Friday, June 20, 2014

Yellowstone Part II: Winter Lingers

Specimen Ridge
First an apology .... I know my font is jumping around in size ... but my attempts to fix it have failed.  Rather than retype the whole post I'm going to leave it as is.  

April 11 thru April 14

When we first arrive in Yellowstone, it takes a little while to settle onto Yellowstone Time,  i.e. focusing on where we are and soaking in Yellowstones special brand of wildness.  Some people feel park animals are tame.  We feel this is a rare place where animals havent learned to fear man and respond to man as if man had never taken over their continent.  Here we can be reasonably close to natural behaviors and feel our presence isnt an intrusion as long as we remember there still are limits as to what is appropriate behavior for us.

Our first days are spent checking out favorite haunts.  There really isn’t a lot to check at this time of year.  Only the road through the northern section of the park is open.  It runs from Mammoth to Cooke City and is kept open except during inclement weather … and government shutdowns.  The only place to stay in the park in early April is one half of one campground.  All park lodging is closed.  We stay just outside the park.  
A good friend, Bill Hamblin, pointed out our first bear for the season.  Far off on Buffalo Plateau a grizzly was feeding on a winter killed bison carcass.

Blacktail Ponds still has punky ice.  Not much in the valley for bison to eat, but bison shuffle about taking advantage of old grasses. 

Floating Island is still frozen, but beginning to darken around its edges. 

We ate a lunch at the entrance of Blacktail Loop Road.  Later on it will be a good place for birds, but very quiet this early in the season.  We parked for over an hour and didnt hear one bird call.  Instead we watched snow sublimate, which is just a tad faster than watching grass grow.
Little America has streams and ponds weve never seen before.  Lots of water flowing. It has been warm the past few days and there is lots of snow to melt.  Yellowstone got 150% of its normal snowfall this past winter.  There are bison in Little American, but all we saw in the Lamar Valley was just a few scattered bison bulls.  The stillness of winter lingers in the Lamar Valley.  Deep snow on all but the southern exposures.  Honking from a pair of Canada geese briefly interrupted the quiet.  Two old bison bulls plucked at frosty, dry grasses.  One raven.  Much to come, but not here yet. 

We went all the way to Cook City on the 14th., saw all the snow, and turned around. In the higher elevations we looked for both moose and bear tracks, but found only deep, unblemished snow. Soda Butte Creek is beautiful.  Pillows of snow cap boulders and clusters of icicles hang just over the creek.  They form when water splashes up and drips off low hanging fallen logs.
Leaf Hopper -- this little insect is about one third of an inch long.  He is sitting on one scale of a pine cone.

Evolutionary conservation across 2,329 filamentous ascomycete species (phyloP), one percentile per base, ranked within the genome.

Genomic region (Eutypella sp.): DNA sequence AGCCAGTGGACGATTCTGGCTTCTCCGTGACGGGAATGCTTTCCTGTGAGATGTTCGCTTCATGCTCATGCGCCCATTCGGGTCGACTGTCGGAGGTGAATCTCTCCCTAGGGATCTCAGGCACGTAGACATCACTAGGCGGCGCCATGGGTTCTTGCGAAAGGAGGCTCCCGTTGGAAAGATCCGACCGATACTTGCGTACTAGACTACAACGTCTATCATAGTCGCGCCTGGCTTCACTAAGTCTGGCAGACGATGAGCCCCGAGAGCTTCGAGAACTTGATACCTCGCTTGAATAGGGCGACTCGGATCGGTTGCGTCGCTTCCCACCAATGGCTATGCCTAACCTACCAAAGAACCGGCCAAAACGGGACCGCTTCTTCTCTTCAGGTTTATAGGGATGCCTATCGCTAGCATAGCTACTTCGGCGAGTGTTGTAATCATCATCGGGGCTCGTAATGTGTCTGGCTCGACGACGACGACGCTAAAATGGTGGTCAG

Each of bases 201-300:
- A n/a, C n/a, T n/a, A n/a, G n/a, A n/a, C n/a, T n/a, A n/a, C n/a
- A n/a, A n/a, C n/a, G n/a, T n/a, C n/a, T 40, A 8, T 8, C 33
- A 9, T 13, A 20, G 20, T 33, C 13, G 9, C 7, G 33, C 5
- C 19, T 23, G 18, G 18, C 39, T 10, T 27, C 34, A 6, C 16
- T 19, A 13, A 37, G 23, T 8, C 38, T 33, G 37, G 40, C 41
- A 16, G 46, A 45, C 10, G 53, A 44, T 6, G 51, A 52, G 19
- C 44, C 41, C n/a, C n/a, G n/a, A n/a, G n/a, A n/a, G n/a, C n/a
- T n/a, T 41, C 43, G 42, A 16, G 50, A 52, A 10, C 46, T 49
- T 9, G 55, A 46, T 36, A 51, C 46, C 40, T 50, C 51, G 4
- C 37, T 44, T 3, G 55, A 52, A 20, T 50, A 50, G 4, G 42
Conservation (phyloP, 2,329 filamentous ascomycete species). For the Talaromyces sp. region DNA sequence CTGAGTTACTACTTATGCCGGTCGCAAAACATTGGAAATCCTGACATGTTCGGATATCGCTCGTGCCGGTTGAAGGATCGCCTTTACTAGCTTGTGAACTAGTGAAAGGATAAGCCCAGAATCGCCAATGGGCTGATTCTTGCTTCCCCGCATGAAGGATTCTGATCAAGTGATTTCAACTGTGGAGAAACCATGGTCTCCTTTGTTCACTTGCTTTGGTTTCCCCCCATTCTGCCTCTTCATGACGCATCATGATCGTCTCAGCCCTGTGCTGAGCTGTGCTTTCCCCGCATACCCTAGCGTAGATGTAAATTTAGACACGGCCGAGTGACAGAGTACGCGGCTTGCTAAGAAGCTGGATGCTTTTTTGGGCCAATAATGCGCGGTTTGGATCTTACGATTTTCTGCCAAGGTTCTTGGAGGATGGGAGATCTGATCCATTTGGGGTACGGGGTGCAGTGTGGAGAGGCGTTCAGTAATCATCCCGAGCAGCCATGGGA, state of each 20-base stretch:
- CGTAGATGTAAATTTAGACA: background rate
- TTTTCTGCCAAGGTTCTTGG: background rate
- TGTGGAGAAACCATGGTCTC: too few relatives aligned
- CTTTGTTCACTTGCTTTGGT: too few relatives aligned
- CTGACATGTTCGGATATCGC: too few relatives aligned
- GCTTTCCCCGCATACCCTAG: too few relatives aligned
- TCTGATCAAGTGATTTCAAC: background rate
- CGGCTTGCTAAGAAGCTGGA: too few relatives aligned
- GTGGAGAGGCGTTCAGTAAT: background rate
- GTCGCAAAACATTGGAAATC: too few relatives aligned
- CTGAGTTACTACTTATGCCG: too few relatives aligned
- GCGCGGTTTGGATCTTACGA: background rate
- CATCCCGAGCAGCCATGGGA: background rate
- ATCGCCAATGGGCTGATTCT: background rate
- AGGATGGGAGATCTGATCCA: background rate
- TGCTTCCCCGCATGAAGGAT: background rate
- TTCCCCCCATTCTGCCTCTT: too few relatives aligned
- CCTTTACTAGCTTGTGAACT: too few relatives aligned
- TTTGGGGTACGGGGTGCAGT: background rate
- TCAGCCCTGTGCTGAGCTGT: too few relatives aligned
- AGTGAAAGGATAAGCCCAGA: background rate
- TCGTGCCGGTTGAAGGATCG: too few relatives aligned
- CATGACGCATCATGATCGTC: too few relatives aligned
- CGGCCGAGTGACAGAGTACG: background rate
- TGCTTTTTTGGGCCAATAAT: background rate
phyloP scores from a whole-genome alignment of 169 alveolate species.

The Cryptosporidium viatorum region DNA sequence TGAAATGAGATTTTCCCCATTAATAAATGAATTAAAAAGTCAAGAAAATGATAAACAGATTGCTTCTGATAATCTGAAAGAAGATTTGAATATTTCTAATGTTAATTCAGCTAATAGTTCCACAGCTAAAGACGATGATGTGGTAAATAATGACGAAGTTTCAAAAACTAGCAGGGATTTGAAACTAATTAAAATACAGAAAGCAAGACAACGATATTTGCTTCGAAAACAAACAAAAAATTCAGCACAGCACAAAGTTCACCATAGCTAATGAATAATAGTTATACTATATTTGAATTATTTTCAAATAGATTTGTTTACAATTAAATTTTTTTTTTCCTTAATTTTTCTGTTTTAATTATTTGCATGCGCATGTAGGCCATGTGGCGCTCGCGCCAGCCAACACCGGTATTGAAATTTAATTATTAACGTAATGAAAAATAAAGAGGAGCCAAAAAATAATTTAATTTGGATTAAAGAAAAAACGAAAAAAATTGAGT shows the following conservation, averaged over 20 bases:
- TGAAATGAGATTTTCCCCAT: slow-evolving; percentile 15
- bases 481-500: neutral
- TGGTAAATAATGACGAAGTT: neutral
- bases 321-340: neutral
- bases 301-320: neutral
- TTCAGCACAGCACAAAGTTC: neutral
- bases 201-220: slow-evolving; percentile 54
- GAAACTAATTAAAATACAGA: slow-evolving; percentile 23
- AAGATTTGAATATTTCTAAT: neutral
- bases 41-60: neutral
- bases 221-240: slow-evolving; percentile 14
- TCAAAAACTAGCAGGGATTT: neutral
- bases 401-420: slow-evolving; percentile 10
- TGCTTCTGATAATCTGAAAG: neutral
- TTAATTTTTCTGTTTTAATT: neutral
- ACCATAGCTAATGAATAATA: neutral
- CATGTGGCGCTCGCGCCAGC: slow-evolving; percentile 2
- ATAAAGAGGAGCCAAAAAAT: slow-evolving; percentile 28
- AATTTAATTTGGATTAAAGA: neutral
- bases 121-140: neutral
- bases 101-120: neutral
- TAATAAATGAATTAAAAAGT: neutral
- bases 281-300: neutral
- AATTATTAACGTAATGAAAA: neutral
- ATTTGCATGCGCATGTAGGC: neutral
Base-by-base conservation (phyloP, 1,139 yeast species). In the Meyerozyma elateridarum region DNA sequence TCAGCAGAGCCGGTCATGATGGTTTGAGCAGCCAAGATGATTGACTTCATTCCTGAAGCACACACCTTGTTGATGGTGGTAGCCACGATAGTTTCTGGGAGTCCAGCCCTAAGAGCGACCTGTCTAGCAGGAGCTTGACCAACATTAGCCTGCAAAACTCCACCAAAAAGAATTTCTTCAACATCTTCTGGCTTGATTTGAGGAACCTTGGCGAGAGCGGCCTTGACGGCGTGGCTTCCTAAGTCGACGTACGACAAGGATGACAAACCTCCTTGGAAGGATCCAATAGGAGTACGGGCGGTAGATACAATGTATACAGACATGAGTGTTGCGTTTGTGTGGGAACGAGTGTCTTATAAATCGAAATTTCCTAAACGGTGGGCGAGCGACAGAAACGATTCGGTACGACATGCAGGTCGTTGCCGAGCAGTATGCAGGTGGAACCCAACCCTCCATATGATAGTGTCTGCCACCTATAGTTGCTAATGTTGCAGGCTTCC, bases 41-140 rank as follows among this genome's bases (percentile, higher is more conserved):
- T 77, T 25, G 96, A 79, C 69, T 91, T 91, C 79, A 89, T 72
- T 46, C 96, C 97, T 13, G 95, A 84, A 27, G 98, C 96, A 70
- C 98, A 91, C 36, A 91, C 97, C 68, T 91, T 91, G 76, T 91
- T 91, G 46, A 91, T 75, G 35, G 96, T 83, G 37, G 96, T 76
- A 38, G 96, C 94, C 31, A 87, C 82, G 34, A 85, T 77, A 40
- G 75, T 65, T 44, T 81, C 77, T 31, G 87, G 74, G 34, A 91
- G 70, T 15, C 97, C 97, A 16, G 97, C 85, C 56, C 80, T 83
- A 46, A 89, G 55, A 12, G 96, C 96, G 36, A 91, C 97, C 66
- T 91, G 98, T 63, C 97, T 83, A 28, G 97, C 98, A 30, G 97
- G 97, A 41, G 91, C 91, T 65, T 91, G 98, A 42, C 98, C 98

On April 14th we were surprised to find lots and lots of leafhoppers down near the creek at Lava Creek, in the tall, dead grasses.  They seem an odd find in this chilly weather.  We checked a few days later and they seemed to be doing just fine in spite of nights well below freezing.

Elk numbers are way down from their high.  National Public Radio says there are about 3900 versus 20,000 in 1992.  Wolf numbers have also dropped way down from their peak.  An overabundance of elk made for abundant wolf numbers.  Now the pendulum swings, maybe too far the other way.  Itll take time to find the new normal. 

We both have a strong sense that we have had the good fortune to spend a significant amount of springtime in YNP when it was one of the choicest of times.  We started spring trips about the time of the wolf introduction.   We had far better wolf viewing then than what occurs now.  The good part is we are now seeing some recovery of the habitat aspen and willow are making  progress.  More pronghorns and more foxes.  Even beaver numbers are recovering in the park.


  1. The bison is breathtaking, Elva. (I've had this same font problem when I cut/paste from Word. If you convert the text to plain text before pasting to Blogger, that might take care of it.)

    - Tina

    1. Thank you for the advice Tina .... I'll try that. I was cutting and pasting from Word.

  2. Another atmospheric post, I can almost feel the cold reading your description and that bison is amazing. Thank you Elva for giving us an insight into a different world.

  3. It's fun to go with you on these trips via your posts here. You are a great story teller, with words and illustrations. I love the bison painting. It's just wonderful!

  4. Having been there for a short time last spring, it's fun to hear you talk of places I can attach to memories. Love your stories and art and sharing it with friends and family as ops arise.

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